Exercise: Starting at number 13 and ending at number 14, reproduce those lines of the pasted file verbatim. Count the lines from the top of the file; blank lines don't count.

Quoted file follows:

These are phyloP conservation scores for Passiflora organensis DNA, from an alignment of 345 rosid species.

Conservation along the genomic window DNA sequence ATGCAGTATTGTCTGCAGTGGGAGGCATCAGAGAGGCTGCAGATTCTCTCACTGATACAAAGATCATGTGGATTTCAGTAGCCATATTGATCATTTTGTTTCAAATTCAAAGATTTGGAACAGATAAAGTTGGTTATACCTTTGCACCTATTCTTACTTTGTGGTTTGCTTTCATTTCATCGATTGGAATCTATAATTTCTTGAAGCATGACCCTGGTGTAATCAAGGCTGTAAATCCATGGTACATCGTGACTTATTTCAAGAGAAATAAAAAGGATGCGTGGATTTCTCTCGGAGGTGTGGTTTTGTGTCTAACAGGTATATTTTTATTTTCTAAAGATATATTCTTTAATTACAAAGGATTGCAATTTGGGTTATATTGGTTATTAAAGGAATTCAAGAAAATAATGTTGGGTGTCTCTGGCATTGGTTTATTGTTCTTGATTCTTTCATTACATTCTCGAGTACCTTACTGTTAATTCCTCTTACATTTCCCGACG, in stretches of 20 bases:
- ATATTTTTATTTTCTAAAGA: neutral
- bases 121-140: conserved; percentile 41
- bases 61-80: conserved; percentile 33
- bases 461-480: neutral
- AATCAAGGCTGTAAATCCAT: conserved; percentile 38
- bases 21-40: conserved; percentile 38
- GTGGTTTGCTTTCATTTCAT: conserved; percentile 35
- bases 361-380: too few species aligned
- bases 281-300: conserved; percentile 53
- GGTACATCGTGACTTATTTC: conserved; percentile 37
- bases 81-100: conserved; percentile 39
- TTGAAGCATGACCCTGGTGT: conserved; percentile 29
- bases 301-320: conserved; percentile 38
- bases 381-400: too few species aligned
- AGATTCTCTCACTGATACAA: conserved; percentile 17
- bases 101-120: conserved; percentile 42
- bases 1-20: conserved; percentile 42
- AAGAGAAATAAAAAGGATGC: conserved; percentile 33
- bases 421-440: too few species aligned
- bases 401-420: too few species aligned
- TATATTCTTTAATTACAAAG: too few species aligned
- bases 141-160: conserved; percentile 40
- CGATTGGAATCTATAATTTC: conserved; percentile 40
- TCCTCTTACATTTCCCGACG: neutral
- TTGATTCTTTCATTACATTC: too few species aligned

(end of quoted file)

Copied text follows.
- bases 81-100: conserved; percentile 39
- TTGAAGCATGACCCTGGTGT: conserved; percentile 29